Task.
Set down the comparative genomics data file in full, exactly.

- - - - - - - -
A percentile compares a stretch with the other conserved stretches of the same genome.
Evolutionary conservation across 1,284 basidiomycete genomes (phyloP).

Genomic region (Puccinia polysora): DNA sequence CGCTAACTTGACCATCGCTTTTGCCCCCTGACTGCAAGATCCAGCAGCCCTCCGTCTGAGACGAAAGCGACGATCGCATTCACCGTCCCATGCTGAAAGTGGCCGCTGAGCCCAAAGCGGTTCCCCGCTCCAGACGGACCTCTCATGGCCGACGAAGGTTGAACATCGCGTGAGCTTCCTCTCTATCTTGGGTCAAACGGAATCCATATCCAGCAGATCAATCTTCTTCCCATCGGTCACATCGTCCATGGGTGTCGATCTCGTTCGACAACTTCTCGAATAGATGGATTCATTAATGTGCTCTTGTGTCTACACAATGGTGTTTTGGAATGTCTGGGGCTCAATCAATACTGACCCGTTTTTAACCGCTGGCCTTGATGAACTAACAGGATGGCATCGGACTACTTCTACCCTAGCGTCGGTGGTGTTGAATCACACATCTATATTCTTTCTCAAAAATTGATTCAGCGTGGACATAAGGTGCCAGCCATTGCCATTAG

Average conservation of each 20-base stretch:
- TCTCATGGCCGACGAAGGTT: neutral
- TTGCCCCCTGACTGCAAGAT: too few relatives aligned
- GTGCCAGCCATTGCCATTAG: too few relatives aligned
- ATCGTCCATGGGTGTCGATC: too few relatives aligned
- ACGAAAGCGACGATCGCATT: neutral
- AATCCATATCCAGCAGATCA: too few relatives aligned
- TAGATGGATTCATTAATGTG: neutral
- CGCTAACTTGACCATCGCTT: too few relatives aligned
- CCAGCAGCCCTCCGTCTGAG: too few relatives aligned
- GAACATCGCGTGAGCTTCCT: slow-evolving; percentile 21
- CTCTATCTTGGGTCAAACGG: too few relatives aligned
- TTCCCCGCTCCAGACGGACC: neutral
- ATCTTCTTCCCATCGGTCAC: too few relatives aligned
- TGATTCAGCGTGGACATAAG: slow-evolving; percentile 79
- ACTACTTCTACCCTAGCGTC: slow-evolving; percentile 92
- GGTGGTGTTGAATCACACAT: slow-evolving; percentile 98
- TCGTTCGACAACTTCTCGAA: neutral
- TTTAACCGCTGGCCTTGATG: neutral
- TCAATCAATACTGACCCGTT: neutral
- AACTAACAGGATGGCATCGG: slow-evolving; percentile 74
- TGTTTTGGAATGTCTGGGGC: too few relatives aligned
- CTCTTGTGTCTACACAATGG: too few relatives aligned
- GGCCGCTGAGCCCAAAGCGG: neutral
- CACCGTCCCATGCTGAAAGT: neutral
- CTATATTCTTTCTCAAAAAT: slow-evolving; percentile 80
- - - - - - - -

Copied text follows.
A percentile compares a stretch with the other conserved stretches of the same genome.
Evolutionary conservation across 1,284 basidiomycete genomes (phyloP).

Genomic region (Puccinia polysora): DNA sequence CGCTAACTTGACCATCGCTTTTGCCCCCTGACTGCAAGATCCAGCAGCCCTCCGTCTGAGACGAAAGCGACGATCGCATTCACCGTCCCATGCTGAAAGTGGCCGCTGAGCCCAAAGCGGTTCCCCGCTCCAGACGGACCTCTCATGGCCGACGAAGGTTGAACATCGCGTGAGCTTCCTCTCTATCTTGGGTCAAACGGAATCCATATCCAGCAGATCAATCTTCTTCCCATCGGTCACATCGTCCATGGGTGTCGATCTCGTTCGACAACTTCTCGAATAGATGGATTCATTAATGTGCTCTTGTGTCTACACAATGGTGTTTTGGAATGTCTGGGGCTCAATCAATACTGACCCGTTTTTAACCGCTGGCCTTGATGAACTAACAGGATGGCATCGGACTACTTCTACCCTAGCGTCGGTGGTGTTGAATCACACATCTATATTCTTTCTCAAAAATTGATTCAGCGTGGACATAAGGTGCCAGCCATTGCCATTAG

Average conservation of each 20-base stretch:
- TCTCATGGCCGACGAAGGTT: neutral
- TTGCCCCCTGACTGCAAGAT: too few relatives aligned
- GTGCCAGCCATTGCCATTAG: too few relatives aligned
- ATCGTCCATGGGTGTCGATC: too few relatives aligned
- ACGAAAGCGACGATCGCATT: neutral
- AATCCATATCCAGCAGATCA: too few relatives aligned
- TAGATGGATTCATTAATGTG: neutral
- CGCTAACTTGACCATCGCTT: too few relatives aligned
- CCAGCAGCCCTCCGTCTGAG: too few relatives aligned
- GAACATCGCGTGAGCTTCCT: slow-evolving; percentile 21
- CTCTATCTTGGGTCAAACGG: too few relatives aligned
- TTCCCCGCTCCAGACGGACC: neutral
- ATCTTCTTCCCATCGGTCAC: too few relatives aligned
- TGATTCAGCGTGGACATAAG: slow-evolving; percentile 79
- ACTACTTCTACCCTAGCGTC: slow-evolving; percentile 92
- GGTGGTGTTGAATCACACAT: slow-evolving; percentile 98
- TCGTTCGACAACTTCTCGAA: neutral
- TTTAACCGCTGGCCTTGATG: neutral
- TCAATCAATACTGACCCGTT: neutral
- AACTAACAGGATGGCATCGG: slow-evolving; percentile 74
- TGTTTTGGAATGTCTGGGGC: too few relatives aligned
- CTCTTGTGTCTACACAATGG: too few relatives aligned
- GGCCGCTGAGCCCAAAGCGG: neutral
- CACCGTCCCATGCTGAAAGT: neutral
- CTATATTCTTTCTCAAAAAT: slow-evolving; percentile 80